Flight of the Seabird
Remembering John Perry Barlow: Barlow in conversation with Edward Snowden; Barlow's "adult principles" for living; and more.
John Perry Barlow speaking at Personal Democracy Forum. Photo by Esty Stein.
John Perry Barlow, founder of the Electronic Frontier Foundation, author of “A Declaration of the Independence of Cyberspace,” bon vivant extraordinaire, Grateful Dead lyricist, alternative energy entrepreneur, and a friend to many of us, passed away yesterday morning.
Barlow spoke many times at Personal Democracy Forum, perhaps most memorably in dialogue with NSA whistleblower Edward Snowden back in June 2014. And while they wrestled with serious topics like mass surveillance and the limits of state power, Barlow also knew how to crack wise. When Snowden pointed out, “Just because we can do something, doesn’t mean we should,” Barlow responded, “I’m afraid we’ve descended to this point. But why do animals lick their genitals? Because they can. Why do governments do this? Because they can’t lick their own.” (Snowden quipped: “They’re licking ours and taking pictures.”)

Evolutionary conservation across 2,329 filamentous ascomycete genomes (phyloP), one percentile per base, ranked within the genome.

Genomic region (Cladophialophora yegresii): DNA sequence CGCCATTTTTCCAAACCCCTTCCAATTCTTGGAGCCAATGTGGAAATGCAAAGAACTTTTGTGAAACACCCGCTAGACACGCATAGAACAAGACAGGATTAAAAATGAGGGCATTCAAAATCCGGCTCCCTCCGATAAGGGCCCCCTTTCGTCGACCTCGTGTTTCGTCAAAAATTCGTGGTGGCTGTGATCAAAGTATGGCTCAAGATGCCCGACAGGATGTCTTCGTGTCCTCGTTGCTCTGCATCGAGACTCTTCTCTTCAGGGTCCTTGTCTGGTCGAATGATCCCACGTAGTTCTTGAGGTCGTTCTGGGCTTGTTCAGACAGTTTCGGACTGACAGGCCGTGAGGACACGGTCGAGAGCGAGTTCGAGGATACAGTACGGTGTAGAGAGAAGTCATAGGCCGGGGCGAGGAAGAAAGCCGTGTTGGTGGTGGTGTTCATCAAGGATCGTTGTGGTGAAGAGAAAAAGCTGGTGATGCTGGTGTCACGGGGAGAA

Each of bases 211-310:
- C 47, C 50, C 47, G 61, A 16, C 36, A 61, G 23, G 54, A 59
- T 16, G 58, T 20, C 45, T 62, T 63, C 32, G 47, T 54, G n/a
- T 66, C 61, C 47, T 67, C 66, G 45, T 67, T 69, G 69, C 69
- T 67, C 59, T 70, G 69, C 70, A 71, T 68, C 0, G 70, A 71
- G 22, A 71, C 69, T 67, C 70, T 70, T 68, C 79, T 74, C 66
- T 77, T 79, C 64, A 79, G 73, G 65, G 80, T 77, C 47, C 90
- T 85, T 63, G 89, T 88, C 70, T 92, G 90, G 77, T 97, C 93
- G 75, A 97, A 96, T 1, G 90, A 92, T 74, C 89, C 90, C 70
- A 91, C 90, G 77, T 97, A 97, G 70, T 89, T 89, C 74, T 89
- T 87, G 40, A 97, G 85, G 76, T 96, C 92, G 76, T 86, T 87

Barlow was always thinking ahead. At PDF 2010, he predicted that centralized mega-states were inevitably going to decline. “There is too much stuff going into Washington for it to handle. We’re going to be going back to the city-state,” he predicted. “We can no longer run this country from the center. We need to run it, just as the Internet is run, from the edges.”
Reflecting on the rise of WikiLeaks at a forum we did on online civil disobedience in 2011, Barlow also recognized how national boundaries were becoming more porous. But instead of calling for building walls, he urged a strengthening of values. “National laws are a set of “local ordinances in cyberspace,” he noted. “In the absence of law, ethics and responsibility is what you have to have.”
If you have never listened to Barlow describe how he met and then lost the love of his life, set aside some time for this segment from This American Life. And have some tissues nearby.
Trevor Timm, executive director of the Freedom of the Press Foundation, which Barlow helped found, tweets that he had put the finishing touches on his autobiography in recent weeks.
Here is a list of “adult principles,” written by Barlow when he was 30. He gave us, his tribe, a charge, speaking at PDF at 2010: “You folks, in this room, have the capacity to be the greatest ancestors anybody has ever had.” Barlow lived that truth. RIP and fare thee well.